(Family Division; Rix, Wilson and Rimer LJJ; 8 October 2008)
On the husband's application for financial relief, the judge awarded the husband investment properties in England worth about £814,000, plus a lump sum of £130,000. The wife retained the matrimonial home, worth about £450,000, plus inherited properties in Iran worth about £460,000 and another Iranian property worth about 79,000. The judge was critical of both parties, but particularly critical of the wife; the judge found that the wife had attempted to conceal assets, could have further undisclosed property in Iran and probably had undisclosed cash resources in Iran. The wife appealed the judge's award, arguing that the £130,000 lump sum was unreasoned, and plainly excessive given that it required her to depend upon inherited assets to meet her needs.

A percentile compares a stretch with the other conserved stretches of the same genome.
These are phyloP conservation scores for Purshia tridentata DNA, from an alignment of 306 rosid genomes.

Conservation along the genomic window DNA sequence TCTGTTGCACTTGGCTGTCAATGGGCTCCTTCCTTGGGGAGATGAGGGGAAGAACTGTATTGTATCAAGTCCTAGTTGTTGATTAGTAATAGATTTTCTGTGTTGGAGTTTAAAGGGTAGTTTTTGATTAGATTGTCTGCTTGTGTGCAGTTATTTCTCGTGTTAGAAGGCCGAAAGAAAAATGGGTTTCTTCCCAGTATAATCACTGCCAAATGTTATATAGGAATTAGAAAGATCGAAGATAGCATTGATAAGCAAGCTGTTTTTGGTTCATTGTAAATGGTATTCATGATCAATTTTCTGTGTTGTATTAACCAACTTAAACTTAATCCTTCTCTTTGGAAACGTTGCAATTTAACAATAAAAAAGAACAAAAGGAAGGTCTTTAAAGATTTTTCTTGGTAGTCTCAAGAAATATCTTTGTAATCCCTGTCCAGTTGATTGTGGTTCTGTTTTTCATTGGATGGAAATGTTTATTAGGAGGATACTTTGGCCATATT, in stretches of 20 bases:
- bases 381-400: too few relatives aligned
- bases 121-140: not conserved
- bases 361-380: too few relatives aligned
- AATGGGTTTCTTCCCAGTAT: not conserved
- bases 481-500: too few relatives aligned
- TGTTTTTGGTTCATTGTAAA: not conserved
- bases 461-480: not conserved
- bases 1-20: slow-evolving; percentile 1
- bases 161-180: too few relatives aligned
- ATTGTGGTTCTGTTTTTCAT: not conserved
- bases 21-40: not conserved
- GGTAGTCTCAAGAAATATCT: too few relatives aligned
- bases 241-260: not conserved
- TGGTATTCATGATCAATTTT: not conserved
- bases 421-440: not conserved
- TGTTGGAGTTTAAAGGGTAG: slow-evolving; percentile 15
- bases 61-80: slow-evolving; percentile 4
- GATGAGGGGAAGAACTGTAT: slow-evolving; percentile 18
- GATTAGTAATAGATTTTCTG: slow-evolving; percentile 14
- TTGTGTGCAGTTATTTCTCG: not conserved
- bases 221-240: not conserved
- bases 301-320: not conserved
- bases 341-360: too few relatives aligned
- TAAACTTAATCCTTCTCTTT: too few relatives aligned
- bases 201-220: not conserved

Proper application of the sharing principle, irrespective of whether it was, in the circumstances, to result in equality, required the court to compile and articulate a balance sheet; the judge had failed to explain the calculations underlying the lump sum award. Even when a judge was in the course of delivering his judgment orally, a balance sheet of the parties' visible assets and the effect of the order proposed could conveniently be distributed to the parties on paper as part of the judgment, and incorporated in any future transcript. On examination, the judge's award gave the wife 53% of assets and the husband 47%. That might have been considered unreasonable given that much of the wife's portion had been inherited, but the wife's undisclosed assets in Iran justified the judge's approach because the non-disclosure meant that the judge was unable to tell what percentage of the family assets the husband would actually be left with. Although it was not true that a finding of undisclosed resources against a party in ancillary relief proceedings would, unless the finding itself was in question, make it impossible in practice for that party to appeal, a party's failure of disclosure placed substantial obstacles in the path of an appeal by rendering the court unable to quantify the extent of the family assets.